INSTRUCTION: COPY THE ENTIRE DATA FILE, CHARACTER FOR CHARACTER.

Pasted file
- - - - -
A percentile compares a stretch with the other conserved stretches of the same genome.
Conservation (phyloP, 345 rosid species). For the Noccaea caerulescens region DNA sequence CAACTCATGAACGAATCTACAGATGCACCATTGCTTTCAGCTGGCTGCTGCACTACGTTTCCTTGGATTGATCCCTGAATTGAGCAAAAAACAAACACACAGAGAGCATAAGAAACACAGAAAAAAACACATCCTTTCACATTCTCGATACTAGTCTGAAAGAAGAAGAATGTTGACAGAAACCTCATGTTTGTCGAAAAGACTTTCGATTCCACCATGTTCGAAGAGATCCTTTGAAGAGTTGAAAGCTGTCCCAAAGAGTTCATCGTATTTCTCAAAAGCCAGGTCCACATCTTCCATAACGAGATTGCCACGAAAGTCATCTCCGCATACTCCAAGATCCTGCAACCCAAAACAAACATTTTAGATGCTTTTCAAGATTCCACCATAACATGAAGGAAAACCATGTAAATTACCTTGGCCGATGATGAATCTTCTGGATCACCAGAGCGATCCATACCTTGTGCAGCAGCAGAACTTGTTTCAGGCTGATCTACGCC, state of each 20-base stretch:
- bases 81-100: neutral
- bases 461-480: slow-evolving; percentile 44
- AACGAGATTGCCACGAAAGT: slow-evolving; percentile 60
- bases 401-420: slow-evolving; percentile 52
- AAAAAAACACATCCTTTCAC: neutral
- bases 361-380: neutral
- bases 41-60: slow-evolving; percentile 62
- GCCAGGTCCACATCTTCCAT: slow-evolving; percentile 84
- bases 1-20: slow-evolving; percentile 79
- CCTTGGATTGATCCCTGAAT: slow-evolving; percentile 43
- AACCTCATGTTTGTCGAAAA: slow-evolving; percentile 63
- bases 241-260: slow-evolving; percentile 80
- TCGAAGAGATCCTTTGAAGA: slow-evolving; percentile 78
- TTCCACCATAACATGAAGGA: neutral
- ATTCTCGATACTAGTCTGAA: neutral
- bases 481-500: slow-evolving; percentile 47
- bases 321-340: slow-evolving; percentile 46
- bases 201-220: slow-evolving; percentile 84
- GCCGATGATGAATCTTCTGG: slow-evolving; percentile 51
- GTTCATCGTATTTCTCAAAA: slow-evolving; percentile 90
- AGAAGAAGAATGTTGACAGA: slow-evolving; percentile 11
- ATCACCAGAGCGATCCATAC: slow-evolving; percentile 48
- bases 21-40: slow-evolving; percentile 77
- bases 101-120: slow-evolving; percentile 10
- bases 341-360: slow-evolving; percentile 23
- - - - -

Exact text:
A percentile compares a stretch with the other conserved stretches of the same genome.
Conservation (phyloP, 345 rosid species). For the Noccaea caerulescens region DNA sequence CAACTCATGAACGAATCTACAGATGCACCATTGCTTTCAGCTGGCTGCTGCACTACGTTTCCTTGGATTGATCCCTGAATTGAGCAAAAAACAAACACACAGAGAGCATAAGAAACACAGAAAAAAACACATCCTTTCACATTCTCGATACTAGTCTGAAAGAAGAAGAATGTTGACAGAAACCTCATGTTTGTCGAAAAGACTTTCGATTCCACCATGTTCGAAGAGATCCTTTGAAGAGTTGAAAGCTGTCCCAAAGAGTTCATCGTATTTCTCAAAAGCCAGGTCCACATCTTCCATAACGAGATTGCCACGAAAGTCATCTCCGCATACTCCAAGATCCTGCAACCCAAAACAAACATTTTAGATGCTTTTCAAGATTCCACCATAACATGAAGGAAAACCATGTAAATTACCTTGGCCGATGATGAATCTTCTGGATCACCAGAGCGATCCATACCTTGTGCAGCAGCAGAACTTGTTTCAGGCTGATCTACGCC, state of each 20-base stretch:
- bases 81-100: neutral
- bases 461-480: slow-evolving; percentile 44
- AACGAGATTGCCACGAAAGT: slow-evolving; percentile 60
- bases 401-420: slow-evolving; percentile 52
- AAAAAAACACATCCTTTCAC: neutral
- bases 361-380: neutral
- bases 41-60: slow-evolving; percentile 62
- GCCAGGTCCACATCTTCCAT: slow-evolving; percentile 84
- bases 1-20: slow-evolving; percentile 79
- CCTTGGATTGATCCCTGAAT: slow-evolving; percentile 43
- AACCTCATGTTTGTCGAAAA: slow-evolving; percentile 63
- bases 241-260: slow-evolving; percentile 80
- TCGAAGAGATCCTTTGAAGA: slow-evolving; percentile 78
- TTCCACCATAACATGAAGGA: neutral
- ATTCTCGATACTAGTCTGAA: neutral
- bases 481-500: slow-evolving; percentile 47
- bases 321-340: slow-evolving; percentile 46
- bases 201-220: slow-evolving; percentile 84
- GCCGATGATGAATCTTCTGG: slow-evolving; percentile 51
- GTTCATCGTATTTCTCAAAA: slow-evolving; percentile 90
- AGAAGAAGAATGTTGACAGA: slow-evolving; percentile 11
- ATCACCAGAGCGATCCATAC: slow-evolving; percentile 48
- bases 21-40: slow-evolving; percentile 77
- bases 101-120: slow-evolving; percentile 10
- bases 341-360: slow-evolving; percentile 23